Check out this very interesting discussion regarding art, elitism, & pattern recognition
at Britannica Blog posted Nov. 14. Comments are invited at that site.
As I read through the article I was reminded of several instances in my experiences with art when these same issues confronted my own previously established values and pattern recognition.
Regarding the value of art by women and "the female" voice, Mary Kelly suggested that because the established pattern recognition has for so long reflected a male or masculine voice, and since all of us, men and women, were trained in that set pattern, we women artists have no set patterns established that allow for difference. When we speak...visually...we are more likely to use the already established patterns and not even be aware. We may say different things but will still use the same patterns.
Several years ago I visited an art museum in France featuring only Impressionist art, some by American artists. I hadn't seen any of those artists works before and was impressed. However, my feeling was that I could see how Monet's work stood far and above those pieces. And then I began to question: Was my judgement biased because of established pattern recognition? Or flawed by my familiarity with Monet's work and his established reputation as a master codified by the system?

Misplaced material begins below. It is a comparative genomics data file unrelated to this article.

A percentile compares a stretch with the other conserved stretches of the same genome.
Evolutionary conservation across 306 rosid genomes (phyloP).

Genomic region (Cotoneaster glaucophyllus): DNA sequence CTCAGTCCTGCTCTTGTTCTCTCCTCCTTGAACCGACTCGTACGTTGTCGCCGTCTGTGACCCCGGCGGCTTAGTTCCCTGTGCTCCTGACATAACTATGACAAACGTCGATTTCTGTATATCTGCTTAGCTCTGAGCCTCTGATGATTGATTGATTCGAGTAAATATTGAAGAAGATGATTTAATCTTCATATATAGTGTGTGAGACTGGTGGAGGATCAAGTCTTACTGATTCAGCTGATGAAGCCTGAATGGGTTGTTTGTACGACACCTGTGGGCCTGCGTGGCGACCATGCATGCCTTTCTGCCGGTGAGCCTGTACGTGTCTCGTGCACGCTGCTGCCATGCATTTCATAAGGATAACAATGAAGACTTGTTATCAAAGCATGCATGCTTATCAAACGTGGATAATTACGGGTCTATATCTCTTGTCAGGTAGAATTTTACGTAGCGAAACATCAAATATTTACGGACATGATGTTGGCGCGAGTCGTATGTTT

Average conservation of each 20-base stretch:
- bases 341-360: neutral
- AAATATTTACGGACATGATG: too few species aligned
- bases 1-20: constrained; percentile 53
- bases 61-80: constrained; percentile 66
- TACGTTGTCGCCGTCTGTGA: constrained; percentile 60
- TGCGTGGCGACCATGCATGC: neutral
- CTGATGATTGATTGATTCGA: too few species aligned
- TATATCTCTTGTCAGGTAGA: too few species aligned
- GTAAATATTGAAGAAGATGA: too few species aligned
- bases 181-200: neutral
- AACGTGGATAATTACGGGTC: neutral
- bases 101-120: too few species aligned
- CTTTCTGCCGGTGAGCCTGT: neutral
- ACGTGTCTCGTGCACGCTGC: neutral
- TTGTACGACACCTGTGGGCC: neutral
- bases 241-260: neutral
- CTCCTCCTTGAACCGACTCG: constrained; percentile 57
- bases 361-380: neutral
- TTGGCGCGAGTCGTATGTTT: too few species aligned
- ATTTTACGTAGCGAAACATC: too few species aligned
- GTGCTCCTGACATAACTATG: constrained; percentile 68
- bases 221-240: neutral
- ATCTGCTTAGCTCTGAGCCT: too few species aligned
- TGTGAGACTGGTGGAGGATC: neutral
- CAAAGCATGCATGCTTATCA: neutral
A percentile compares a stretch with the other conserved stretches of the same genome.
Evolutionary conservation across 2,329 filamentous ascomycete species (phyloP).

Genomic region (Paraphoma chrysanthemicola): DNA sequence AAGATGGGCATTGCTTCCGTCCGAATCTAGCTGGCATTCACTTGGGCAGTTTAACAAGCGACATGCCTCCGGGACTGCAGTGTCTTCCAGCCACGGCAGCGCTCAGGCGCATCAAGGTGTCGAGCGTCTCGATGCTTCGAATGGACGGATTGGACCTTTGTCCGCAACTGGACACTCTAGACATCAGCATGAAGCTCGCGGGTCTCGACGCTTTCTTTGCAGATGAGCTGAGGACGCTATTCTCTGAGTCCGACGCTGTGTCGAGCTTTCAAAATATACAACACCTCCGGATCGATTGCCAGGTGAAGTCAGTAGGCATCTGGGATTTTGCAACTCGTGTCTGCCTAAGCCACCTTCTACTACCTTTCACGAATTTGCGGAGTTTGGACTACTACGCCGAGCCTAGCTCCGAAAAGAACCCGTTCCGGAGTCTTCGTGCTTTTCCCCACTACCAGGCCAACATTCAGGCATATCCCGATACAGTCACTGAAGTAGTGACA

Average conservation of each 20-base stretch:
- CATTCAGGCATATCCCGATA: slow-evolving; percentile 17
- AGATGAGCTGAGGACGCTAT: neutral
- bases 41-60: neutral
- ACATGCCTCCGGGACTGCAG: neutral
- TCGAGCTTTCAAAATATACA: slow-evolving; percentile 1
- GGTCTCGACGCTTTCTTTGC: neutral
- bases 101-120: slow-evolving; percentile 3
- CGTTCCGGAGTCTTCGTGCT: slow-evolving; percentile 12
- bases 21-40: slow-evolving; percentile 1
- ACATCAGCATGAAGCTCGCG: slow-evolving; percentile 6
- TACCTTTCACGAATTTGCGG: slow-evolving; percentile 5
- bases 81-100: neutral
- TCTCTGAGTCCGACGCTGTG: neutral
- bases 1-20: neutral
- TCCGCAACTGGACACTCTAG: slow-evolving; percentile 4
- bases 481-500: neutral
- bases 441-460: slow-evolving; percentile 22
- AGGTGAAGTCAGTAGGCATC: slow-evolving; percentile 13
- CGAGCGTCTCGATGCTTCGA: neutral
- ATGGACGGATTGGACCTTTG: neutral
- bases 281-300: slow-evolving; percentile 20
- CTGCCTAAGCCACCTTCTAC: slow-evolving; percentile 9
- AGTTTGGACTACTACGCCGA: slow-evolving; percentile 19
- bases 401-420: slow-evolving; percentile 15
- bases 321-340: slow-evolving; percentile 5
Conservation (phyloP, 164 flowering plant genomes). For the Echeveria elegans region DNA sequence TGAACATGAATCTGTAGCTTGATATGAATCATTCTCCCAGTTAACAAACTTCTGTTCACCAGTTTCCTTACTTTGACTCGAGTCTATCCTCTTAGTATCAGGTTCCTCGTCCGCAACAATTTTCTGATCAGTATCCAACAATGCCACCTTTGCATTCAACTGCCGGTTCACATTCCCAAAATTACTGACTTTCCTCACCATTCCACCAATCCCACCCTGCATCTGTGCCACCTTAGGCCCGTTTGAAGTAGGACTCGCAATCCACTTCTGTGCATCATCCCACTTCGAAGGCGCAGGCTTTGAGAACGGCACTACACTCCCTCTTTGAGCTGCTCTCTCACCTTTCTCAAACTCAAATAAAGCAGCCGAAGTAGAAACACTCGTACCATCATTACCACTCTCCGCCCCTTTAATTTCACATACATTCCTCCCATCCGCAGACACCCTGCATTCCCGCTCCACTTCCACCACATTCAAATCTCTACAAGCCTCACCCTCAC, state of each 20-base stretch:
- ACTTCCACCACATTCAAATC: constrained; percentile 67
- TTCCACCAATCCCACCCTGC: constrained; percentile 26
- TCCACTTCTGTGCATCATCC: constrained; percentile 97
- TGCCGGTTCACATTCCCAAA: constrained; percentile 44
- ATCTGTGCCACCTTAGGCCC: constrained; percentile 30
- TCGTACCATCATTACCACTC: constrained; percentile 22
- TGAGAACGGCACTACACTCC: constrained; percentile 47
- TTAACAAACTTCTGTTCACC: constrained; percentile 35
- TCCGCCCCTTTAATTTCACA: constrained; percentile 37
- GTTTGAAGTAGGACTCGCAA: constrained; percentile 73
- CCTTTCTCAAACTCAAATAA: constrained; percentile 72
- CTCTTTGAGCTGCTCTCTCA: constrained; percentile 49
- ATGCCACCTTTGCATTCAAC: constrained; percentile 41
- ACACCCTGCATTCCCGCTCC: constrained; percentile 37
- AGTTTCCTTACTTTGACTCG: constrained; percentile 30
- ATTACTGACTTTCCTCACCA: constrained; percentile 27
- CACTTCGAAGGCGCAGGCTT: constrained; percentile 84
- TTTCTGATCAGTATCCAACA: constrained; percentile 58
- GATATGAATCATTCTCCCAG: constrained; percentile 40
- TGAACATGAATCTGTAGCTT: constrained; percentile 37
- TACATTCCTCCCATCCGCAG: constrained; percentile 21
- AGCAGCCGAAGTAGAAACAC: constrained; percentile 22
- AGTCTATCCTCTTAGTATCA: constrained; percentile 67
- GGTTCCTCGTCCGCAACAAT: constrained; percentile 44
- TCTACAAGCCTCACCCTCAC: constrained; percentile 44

I say to my students when they are horrified by very abstract work that when they learn more about art and see more art they will likely come to understand the abstract and maybe even love it.
An interesting situation.
Please enter the discussion. Post comments here or at Britannica's Blog.